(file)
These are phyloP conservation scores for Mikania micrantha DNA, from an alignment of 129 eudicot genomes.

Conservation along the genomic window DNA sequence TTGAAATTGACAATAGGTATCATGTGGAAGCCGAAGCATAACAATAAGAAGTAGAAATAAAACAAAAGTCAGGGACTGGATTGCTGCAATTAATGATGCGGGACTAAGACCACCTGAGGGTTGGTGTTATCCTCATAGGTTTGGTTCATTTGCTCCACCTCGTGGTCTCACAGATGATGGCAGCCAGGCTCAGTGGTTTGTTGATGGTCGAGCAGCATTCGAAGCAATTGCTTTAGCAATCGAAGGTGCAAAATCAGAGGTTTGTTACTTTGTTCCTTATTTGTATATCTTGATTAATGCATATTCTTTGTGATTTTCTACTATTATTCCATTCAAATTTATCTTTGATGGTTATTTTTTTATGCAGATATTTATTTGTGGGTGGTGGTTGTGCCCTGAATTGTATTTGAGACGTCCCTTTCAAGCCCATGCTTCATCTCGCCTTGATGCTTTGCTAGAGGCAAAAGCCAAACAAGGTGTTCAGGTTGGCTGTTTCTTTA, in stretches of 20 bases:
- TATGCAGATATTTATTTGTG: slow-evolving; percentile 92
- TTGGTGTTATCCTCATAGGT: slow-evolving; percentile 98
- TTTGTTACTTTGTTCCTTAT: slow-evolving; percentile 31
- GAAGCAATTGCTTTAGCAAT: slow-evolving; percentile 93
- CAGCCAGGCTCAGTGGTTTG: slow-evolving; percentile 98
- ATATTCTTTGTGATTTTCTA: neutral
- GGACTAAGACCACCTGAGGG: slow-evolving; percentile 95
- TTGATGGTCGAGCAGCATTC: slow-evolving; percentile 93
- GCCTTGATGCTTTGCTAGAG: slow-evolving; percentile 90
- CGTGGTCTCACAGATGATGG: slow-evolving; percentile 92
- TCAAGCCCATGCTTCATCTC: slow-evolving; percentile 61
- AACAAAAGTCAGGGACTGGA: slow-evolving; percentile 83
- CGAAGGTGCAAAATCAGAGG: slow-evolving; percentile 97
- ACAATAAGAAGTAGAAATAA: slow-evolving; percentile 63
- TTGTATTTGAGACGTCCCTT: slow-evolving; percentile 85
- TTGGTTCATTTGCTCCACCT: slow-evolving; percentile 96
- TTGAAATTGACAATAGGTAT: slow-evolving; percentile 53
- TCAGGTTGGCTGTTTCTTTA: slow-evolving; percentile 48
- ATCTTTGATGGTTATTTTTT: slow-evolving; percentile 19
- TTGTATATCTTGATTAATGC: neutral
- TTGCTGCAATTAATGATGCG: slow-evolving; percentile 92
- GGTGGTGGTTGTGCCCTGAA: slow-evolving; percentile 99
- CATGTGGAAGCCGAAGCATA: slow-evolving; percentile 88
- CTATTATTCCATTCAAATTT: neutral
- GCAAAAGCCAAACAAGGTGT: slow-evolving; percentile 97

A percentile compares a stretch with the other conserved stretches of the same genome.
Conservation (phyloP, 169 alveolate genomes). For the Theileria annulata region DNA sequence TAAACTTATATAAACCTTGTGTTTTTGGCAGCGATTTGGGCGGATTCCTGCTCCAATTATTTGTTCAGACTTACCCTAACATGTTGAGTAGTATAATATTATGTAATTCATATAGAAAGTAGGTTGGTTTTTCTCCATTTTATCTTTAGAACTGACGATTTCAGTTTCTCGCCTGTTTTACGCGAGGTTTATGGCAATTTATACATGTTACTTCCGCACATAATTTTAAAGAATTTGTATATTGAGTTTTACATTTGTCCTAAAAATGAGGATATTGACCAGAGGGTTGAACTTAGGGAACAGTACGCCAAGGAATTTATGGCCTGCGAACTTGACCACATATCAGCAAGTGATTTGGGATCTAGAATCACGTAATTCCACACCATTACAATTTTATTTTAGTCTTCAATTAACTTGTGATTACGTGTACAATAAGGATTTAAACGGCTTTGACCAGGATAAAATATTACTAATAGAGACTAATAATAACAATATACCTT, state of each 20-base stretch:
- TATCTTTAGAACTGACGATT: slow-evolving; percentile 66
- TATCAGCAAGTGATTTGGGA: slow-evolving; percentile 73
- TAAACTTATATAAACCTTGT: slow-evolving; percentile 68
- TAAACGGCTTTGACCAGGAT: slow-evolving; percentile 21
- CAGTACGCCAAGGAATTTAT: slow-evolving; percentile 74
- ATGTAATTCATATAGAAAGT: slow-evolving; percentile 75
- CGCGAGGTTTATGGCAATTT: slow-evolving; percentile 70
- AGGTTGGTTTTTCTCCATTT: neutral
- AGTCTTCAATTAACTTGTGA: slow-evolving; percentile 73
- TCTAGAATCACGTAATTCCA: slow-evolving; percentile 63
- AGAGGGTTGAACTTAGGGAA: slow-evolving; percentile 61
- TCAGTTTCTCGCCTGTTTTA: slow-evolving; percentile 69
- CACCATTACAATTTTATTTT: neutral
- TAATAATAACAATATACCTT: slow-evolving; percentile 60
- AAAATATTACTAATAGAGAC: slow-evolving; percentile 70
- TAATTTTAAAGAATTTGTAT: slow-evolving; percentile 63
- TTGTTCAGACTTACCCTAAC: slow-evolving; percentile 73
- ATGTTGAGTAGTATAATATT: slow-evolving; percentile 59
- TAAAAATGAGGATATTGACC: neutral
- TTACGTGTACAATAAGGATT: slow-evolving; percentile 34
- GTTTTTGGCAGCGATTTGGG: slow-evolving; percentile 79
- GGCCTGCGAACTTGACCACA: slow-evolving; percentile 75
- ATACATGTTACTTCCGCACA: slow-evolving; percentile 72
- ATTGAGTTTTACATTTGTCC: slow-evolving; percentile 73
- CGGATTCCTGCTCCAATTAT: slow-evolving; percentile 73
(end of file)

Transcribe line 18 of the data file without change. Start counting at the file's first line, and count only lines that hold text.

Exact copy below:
- TTGGTTCATTTGCTCCACCT: slow-evolving; percentile 96